Like Movielink, CinemaNow works through a browser, and movies run only on Windows machines. Left-column navigation directs you to the various parts of the site. You can watch free streaming videos (lots of low-budget foreign films), buy or rent downloadable movies, purchase music videos, and rent adult content by the minute--now that's something you won't find on Movielink. You can also click any section for a list of titles, and fewer than half the movies--even new releases--have trailers you can view. With Movielink, nearly all the movies have trailers, and many also have pictures and additional scenes. Sadly, there's no way to bookmark titles you're interested in so that you can easily find them later on.
One area where CinemaNow has the advantage is price. Rentals are either $2.99 or $3.99, compared with $4 or $5 on Movielink, and purchases are mostly $15 to $20, vs. $18 to $28 on Movielink. But with its smaller selection, it doesn't seem like you're getting a bargain. CinemaNow began offering downloadable purchases the same day as Movielink, but while Movielink offers more than 300 titles from six major studios, CinemaNow offers 85 titles from only Sony, MGM, and Lions Gate. CinemaNow boasts a much bigger catalog than Movielink's--more than 4,000 titles vs. more than 1,400--but most of that is filler content, older titles available for free viewing via ad-supported streams. The service actually offers only more than 500 movies for rental. So far, CinemaNow hasn't offered any movies for purchase the same day that the movie's DVD became commercially available, as Movielink has done.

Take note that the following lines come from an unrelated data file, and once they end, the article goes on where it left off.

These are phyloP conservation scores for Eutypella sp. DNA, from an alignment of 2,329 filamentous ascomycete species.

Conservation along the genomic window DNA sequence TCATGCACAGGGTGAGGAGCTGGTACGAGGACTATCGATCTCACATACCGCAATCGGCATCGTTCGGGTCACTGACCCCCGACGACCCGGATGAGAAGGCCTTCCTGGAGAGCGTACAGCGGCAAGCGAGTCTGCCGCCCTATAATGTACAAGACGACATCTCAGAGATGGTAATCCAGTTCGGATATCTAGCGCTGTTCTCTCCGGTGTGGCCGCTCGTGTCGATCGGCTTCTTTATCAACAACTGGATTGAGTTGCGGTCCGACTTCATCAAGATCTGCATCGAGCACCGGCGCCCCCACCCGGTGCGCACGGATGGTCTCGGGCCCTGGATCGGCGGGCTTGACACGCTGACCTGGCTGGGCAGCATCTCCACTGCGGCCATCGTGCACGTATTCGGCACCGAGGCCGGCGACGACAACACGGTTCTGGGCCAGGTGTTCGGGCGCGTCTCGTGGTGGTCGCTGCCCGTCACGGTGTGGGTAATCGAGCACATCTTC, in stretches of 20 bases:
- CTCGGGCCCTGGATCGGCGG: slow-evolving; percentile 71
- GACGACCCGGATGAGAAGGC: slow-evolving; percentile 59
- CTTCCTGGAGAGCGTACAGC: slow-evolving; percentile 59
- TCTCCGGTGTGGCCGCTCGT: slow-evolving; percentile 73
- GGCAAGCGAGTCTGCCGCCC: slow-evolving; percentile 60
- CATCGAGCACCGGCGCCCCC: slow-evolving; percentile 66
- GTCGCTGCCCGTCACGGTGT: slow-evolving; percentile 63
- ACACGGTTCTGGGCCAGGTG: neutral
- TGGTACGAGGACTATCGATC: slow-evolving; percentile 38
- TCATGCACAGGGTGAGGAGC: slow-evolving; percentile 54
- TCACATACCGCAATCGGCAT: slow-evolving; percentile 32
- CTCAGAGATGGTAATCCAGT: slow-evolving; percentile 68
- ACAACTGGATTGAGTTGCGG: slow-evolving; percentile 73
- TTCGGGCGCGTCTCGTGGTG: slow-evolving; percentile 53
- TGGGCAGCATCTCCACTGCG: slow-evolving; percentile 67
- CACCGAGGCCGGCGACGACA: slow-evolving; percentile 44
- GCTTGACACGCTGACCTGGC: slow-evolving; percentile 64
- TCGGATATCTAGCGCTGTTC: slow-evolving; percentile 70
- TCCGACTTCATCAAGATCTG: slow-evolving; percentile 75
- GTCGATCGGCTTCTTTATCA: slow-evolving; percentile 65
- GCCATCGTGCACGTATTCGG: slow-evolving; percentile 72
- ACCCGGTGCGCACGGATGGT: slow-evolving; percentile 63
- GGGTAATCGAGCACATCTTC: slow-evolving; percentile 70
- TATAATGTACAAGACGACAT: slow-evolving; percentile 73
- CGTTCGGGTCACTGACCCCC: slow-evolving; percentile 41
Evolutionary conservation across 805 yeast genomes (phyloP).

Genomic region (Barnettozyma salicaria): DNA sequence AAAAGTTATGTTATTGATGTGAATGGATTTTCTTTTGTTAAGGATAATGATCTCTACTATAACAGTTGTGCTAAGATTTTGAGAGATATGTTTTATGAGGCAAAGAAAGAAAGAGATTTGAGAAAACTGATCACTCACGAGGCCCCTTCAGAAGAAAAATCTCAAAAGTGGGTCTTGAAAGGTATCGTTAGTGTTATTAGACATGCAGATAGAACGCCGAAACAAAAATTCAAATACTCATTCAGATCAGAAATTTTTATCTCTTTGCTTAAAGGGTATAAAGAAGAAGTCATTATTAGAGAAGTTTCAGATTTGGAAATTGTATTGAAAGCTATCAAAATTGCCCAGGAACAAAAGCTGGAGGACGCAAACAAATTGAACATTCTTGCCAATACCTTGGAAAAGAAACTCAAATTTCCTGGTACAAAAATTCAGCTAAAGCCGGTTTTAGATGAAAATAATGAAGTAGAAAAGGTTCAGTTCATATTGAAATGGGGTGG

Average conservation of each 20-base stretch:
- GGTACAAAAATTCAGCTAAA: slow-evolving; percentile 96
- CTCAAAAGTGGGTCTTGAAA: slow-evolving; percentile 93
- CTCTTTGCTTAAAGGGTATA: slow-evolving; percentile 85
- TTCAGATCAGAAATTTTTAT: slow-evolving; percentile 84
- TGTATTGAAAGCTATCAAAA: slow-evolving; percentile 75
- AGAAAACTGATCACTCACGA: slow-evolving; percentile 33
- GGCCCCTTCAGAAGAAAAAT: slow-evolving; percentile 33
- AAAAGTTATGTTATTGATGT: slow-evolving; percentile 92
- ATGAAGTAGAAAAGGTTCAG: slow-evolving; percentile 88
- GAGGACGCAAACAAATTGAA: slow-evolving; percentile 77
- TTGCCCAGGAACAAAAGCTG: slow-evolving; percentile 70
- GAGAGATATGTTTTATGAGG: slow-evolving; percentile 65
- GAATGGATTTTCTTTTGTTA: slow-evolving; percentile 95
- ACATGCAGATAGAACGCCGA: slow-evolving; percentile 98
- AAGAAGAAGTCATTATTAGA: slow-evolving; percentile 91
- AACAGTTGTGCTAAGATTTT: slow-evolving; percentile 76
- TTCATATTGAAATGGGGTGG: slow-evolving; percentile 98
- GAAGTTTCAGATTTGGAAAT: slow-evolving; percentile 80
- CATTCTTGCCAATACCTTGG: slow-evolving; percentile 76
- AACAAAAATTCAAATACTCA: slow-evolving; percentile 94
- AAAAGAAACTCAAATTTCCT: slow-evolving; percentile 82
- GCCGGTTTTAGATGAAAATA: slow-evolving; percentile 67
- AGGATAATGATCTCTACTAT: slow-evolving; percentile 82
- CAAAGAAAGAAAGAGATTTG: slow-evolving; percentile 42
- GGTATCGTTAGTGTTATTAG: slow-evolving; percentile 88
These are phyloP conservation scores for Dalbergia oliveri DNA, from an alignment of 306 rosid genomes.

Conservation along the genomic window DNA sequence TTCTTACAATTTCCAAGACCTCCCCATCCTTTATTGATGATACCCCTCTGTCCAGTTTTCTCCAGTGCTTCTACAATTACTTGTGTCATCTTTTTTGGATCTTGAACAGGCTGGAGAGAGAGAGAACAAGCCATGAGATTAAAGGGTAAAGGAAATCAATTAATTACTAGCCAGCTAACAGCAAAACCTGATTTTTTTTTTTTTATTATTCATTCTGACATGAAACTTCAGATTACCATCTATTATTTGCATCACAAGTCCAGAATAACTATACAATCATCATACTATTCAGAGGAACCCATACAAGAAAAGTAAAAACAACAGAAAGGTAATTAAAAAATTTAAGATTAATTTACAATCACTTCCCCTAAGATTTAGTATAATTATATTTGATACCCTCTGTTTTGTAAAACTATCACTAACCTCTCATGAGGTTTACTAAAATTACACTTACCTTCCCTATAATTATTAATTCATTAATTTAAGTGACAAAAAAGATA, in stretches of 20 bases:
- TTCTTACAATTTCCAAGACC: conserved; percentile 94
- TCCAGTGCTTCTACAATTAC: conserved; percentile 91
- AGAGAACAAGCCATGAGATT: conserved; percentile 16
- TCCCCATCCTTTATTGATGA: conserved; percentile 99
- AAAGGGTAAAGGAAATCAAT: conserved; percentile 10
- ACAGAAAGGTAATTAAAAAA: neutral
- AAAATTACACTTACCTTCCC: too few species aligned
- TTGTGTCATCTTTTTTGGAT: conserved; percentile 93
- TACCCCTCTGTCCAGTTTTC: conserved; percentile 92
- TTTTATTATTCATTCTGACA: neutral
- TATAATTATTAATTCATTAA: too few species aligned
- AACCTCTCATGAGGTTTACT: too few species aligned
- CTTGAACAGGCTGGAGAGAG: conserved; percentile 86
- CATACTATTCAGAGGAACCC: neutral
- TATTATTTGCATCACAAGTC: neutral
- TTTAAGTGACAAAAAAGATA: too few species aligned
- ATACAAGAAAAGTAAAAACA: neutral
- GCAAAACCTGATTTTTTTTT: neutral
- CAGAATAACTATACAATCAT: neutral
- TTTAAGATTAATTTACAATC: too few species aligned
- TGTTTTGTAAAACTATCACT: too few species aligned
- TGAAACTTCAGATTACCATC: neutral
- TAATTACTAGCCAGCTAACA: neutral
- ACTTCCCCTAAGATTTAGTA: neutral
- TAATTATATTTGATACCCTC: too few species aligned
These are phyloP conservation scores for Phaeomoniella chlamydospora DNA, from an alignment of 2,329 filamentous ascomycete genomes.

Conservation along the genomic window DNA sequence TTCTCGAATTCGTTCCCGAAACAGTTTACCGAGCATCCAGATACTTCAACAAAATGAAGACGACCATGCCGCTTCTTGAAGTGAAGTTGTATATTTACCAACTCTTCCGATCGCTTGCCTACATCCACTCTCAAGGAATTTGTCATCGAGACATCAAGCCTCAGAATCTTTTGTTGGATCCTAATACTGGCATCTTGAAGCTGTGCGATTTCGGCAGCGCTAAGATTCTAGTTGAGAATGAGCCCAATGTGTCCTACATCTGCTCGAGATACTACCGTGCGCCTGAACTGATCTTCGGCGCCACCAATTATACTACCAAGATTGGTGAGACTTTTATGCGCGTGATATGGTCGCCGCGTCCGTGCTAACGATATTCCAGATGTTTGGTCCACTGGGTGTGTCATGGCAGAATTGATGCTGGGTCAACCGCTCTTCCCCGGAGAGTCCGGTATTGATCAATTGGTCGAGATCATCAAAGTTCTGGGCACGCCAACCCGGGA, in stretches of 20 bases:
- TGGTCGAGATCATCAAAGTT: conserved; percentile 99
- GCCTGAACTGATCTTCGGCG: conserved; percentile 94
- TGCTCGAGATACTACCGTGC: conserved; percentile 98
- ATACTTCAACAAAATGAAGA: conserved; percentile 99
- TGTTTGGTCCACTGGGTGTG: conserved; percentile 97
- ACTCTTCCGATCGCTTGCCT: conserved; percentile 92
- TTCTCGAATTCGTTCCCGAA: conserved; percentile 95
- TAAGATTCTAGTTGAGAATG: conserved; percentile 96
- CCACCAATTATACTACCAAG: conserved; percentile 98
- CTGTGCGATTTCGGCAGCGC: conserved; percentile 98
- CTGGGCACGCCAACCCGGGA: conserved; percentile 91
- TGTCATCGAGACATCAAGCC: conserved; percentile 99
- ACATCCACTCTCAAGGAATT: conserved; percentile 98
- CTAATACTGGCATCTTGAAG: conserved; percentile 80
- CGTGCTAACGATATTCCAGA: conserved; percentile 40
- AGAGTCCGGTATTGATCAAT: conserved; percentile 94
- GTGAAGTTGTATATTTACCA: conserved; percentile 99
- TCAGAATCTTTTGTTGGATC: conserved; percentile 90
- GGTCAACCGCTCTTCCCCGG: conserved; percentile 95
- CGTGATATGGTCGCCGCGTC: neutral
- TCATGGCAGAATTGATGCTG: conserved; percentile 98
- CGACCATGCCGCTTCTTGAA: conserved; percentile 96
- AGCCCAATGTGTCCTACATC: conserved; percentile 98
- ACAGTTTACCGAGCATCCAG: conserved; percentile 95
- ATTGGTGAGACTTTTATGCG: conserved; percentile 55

Purchased movies are yours to keep but can be watched on only one PC; Movielink purchases can usually be authorized on three computers. You can create backup DVDs, but the movies will still be in DRM-protected WMV files, so you won't be able to watch the backup DVD on a typical set-top DVD player.